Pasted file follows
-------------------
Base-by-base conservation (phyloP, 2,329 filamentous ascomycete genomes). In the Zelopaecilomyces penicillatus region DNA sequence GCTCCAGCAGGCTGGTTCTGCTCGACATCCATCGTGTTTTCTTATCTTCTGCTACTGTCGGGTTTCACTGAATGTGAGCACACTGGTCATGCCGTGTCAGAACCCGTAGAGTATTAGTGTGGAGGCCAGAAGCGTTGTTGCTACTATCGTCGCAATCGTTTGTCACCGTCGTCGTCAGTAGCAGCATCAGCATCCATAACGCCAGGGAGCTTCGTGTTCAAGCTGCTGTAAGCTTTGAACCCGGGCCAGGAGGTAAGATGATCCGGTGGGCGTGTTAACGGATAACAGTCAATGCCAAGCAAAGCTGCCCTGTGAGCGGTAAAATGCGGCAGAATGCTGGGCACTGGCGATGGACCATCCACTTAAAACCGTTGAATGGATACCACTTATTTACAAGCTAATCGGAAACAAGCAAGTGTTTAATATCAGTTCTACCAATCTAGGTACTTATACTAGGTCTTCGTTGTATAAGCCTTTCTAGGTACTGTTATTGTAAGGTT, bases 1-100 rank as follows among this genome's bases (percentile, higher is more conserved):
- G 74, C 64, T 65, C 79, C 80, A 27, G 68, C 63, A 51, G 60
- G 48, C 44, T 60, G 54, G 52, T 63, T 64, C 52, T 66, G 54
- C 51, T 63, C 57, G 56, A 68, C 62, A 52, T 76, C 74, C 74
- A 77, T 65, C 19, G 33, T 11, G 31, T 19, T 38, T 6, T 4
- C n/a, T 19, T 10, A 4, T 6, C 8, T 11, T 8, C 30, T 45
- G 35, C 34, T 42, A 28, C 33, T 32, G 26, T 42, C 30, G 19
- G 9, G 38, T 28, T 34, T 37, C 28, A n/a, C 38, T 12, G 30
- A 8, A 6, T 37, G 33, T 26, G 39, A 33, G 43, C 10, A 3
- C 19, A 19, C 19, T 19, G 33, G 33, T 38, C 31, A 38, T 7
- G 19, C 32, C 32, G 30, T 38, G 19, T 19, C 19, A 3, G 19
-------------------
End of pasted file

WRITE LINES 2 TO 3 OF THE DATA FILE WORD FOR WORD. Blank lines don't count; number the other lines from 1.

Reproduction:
- G 74, C 64, T 65, C 79, C 80, A 27, G 68, C 63, A 51, G 60
- G 48, C 44, T 60, G 54, G 52, T 63, T 64, C 52, T 66, G 54